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Subject: Re: [boost] Interest in a container which can hold multiple data types?
From: TONGARI J (tongari95_at_[hidden])
Date: 2015-05-05 12:29:53

2015-05-05 23:17 GMT+08:00 Boris Rasin <boris_at_[hidden]>:

> On 5/5/2015 1:12 PM, TONGARI J wrote:
>> 2015-05-05 17:21 GMT+08:00 Boris Rasin <boris_at_[hidden]>:
>> On 5/5/2015 9:31 AM, Thijs (M.A.) van den Berg wrote:
>>> tuple_vector<Point, Line, Rectangle, Circle> shapes;
>>>>> shapes.push_back(Point{1.0, 1.0} );
>>>>>> This is neat, but it' not quite the same thing. Unlike
>>>>> std::vector<boost::any>, your tuple_vector does not organize objects
>>>>> into
>>>>> strictly linear arrangement. Using your example, there is no way to
>>>>> draw
>>>>> shapes in the order they were inserted into container.
>>>>> Good point! So it loses overall ordering, only preservers it at the
>>>> type level. The reason is that objects gets stored in linear memory per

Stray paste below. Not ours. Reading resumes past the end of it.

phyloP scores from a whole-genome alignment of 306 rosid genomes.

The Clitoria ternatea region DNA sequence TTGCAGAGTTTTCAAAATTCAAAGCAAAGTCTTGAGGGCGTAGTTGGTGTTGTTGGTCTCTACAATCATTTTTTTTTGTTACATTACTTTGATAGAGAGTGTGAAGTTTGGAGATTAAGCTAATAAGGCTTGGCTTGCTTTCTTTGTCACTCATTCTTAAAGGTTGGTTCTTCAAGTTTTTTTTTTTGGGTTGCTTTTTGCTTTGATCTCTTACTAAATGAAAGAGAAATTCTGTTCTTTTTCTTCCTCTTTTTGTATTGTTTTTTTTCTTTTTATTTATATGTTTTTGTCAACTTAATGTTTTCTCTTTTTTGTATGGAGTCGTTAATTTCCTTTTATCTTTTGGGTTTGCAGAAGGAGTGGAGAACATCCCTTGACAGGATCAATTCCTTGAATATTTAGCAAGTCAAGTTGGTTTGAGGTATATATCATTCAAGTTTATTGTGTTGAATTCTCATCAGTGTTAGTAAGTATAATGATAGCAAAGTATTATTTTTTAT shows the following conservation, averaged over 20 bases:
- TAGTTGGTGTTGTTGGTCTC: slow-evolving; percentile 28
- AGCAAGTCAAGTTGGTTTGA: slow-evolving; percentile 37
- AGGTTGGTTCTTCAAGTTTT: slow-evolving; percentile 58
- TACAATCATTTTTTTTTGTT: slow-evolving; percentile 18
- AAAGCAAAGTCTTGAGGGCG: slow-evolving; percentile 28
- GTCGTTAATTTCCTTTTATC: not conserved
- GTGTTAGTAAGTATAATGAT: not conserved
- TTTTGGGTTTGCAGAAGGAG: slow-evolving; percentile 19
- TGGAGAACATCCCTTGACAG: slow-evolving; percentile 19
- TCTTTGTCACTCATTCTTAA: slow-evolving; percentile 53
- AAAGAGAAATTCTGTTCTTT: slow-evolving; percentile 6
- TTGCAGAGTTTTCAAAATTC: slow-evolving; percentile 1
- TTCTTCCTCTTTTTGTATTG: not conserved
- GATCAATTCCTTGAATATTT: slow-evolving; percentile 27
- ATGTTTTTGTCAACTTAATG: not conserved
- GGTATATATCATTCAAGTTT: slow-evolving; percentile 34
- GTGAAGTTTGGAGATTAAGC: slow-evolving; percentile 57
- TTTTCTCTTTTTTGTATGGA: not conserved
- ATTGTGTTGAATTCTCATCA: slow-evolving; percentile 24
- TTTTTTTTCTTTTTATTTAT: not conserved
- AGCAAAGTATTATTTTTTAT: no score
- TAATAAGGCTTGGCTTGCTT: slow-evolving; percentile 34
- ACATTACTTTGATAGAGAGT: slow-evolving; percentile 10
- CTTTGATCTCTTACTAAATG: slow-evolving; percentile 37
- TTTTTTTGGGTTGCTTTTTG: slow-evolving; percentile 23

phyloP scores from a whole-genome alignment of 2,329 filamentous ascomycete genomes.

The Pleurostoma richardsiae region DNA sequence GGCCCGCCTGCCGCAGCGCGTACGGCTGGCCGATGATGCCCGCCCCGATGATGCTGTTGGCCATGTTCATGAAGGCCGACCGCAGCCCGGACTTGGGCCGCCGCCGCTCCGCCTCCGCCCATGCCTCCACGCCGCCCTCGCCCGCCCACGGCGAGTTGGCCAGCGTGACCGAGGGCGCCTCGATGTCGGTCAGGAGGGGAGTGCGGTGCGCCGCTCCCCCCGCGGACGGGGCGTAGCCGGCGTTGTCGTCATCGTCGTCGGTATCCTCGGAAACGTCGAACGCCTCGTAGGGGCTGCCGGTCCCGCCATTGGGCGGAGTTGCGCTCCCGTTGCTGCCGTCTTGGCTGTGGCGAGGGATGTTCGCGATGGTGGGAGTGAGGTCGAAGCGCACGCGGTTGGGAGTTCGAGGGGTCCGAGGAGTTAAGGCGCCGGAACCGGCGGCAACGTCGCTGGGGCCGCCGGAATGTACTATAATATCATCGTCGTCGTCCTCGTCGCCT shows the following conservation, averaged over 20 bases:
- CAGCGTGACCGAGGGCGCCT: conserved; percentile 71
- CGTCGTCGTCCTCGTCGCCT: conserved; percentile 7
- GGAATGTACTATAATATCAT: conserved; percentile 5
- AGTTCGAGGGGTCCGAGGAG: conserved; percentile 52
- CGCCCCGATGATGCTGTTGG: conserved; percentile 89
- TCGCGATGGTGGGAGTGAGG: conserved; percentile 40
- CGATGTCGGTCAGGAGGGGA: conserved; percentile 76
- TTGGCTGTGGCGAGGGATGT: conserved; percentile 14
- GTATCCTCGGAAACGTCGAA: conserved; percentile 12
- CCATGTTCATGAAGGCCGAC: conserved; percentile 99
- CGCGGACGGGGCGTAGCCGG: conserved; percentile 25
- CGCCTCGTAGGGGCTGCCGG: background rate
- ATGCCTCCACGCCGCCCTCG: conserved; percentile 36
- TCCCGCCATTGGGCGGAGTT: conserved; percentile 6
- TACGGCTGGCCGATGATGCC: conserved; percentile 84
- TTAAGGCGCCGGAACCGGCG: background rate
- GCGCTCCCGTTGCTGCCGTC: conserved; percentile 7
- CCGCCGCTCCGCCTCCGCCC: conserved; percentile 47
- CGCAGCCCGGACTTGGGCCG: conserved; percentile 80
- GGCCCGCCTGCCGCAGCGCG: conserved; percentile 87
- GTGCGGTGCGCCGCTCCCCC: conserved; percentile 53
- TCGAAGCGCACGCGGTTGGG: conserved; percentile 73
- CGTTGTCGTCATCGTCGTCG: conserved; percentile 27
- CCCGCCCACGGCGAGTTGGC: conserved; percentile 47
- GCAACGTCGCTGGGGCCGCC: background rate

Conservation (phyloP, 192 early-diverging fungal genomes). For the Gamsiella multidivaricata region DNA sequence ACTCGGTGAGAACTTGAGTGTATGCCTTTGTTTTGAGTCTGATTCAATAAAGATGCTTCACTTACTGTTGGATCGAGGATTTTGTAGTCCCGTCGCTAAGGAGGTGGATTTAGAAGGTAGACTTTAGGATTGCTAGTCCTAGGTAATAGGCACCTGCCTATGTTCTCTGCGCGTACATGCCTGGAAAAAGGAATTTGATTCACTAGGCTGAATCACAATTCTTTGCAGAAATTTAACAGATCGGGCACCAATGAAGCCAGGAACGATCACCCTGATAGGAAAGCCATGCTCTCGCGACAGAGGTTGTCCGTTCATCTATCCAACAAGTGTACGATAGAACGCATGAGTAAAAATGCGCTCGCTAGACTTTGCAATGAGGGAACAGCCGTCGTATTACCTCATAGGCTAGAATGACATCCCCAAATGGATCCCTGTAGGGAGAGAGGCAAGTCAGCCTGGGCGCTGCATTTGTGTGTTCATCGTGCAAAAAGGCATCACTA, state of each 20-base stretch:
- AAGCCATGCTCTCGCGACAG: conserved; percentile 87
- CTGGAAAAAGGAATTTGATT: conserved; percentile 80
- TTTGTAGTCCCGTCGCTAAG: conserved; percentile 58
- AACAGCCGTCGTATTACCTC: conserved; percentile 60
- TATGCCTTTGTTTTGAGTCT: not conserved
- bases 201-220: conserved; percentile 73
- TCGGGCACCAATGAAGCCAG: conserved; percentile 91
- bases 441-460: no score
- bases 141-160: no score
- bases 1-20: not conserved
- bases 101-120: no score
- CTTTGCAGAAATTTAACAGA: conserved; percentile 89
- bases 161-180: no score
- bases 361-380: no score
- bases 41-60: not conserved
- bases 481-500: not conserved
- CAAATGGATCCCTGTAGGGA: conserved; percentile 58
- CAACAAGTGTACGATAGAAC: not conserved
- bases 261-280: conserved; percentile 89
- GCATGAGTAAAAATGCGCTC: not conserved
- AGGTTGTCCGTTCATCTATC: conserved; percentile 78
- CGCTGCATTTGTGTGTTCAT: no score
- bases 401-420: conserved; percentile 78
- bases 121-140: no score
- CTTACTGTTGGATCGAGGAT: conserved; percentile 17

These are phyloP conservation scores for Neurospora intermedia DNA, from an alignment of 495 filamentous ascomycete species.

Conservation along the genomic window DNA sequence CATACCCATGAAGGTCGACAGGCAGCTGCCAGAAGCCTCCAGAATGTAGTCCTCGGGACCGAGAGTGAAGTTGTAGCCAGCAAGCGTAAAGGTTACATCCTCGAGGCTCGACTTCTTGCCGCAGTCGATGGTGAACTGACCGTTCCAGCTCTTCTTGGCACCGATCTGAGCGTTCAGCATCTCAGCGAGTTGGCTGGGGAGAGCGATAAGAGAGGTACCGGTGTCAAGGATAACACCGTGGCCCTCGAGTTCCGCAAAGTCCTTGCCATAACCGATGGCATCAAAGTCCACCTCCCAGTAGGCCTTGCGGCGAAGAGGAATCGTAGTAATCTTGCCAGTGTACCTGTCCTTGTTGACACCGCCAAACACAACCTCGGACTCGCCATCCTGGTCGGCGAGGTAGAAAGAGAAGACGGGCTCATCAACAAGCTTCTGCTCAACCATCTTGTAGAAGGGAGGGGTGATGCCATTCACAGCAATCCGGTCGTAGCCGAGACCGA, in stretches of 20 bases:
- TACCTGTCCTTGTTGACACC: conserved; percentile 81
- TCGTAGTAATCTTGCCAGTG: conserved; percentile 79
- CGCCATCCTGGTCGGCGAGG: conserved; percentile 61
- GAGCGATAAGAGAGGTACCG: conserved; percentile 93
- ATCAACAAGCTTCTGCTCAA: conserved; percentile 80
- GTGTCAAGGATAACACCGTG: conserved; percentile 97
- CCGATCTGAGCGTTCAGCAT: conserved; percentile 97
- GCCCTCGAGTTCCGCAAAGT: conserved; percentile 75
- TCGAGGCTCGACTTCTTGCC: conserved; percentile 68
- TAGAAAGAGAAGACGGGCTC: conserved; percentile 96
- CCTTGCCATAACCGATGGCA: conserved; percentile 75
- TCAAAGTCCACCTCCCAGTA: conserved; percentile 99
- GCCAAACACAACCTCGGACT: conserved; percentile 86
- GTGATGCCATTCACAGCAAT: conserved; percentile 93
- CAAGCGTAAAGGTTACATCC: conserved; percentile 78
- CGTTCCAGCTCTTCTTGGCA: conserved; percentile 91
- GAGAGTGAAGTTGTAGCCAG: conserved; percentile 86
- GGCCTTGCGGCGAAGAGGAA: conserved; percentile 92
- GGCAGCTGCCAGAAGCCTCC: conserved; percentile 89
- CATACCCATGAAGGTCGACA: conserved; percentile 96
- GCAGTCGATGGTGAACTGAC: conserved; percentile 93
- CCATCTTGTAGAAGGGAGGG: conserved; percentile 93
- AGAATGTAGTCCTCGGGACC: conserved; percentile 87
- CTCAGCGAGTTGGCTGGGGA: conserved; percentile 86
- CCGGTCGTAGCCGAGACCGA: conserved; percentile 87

>>>> type.
>>>> One could conceivably add another internal container to maintain
>>> overall
>>> index. But than again, is such tuple_vector<Point, Line, Rectangle,
>>> Circle>
>>> really better than std::vector<boost::variant<Point, Line, Rectangle,
>>> Circle>>? It would use less memory per object when some stored types are
>>> smaller than others, and in some circumstances these savings would exceed
>>> overhead of multiple internal containers and an additional index
>>> container.
>>> Any other advantages?
>> If the data sequence shows some affinity, I guess an ordered
>> tuple_vector-based sequence can provide some performance benefit in
>> traversal (with some crafted for_each method).
>> That is, a sequence of [AAABBB] may be traversed faster than [ABABAB] for
>> such a container, and I believe in the later case such that the types are
>> uniformly distributed, vector<variant> will perform better.
> Why would a sequence of [AAABBB] be traversed faster for such a container
> compared to vector<variant>? Especially if it would need additional look up
> in internal index container on every iteration?

The point is bulk operation. The internal could use some interval/span
based structure for the indices , e.g. (A, 3), (B, 3) for [AAABBB].
Traversing the container in order then collapses to tight loops for
consecutive data of the same type, that is, one `switch` for multiple
elements, so the overhead could be amortized, while for vector<variant>,
there's always one switch for one element.

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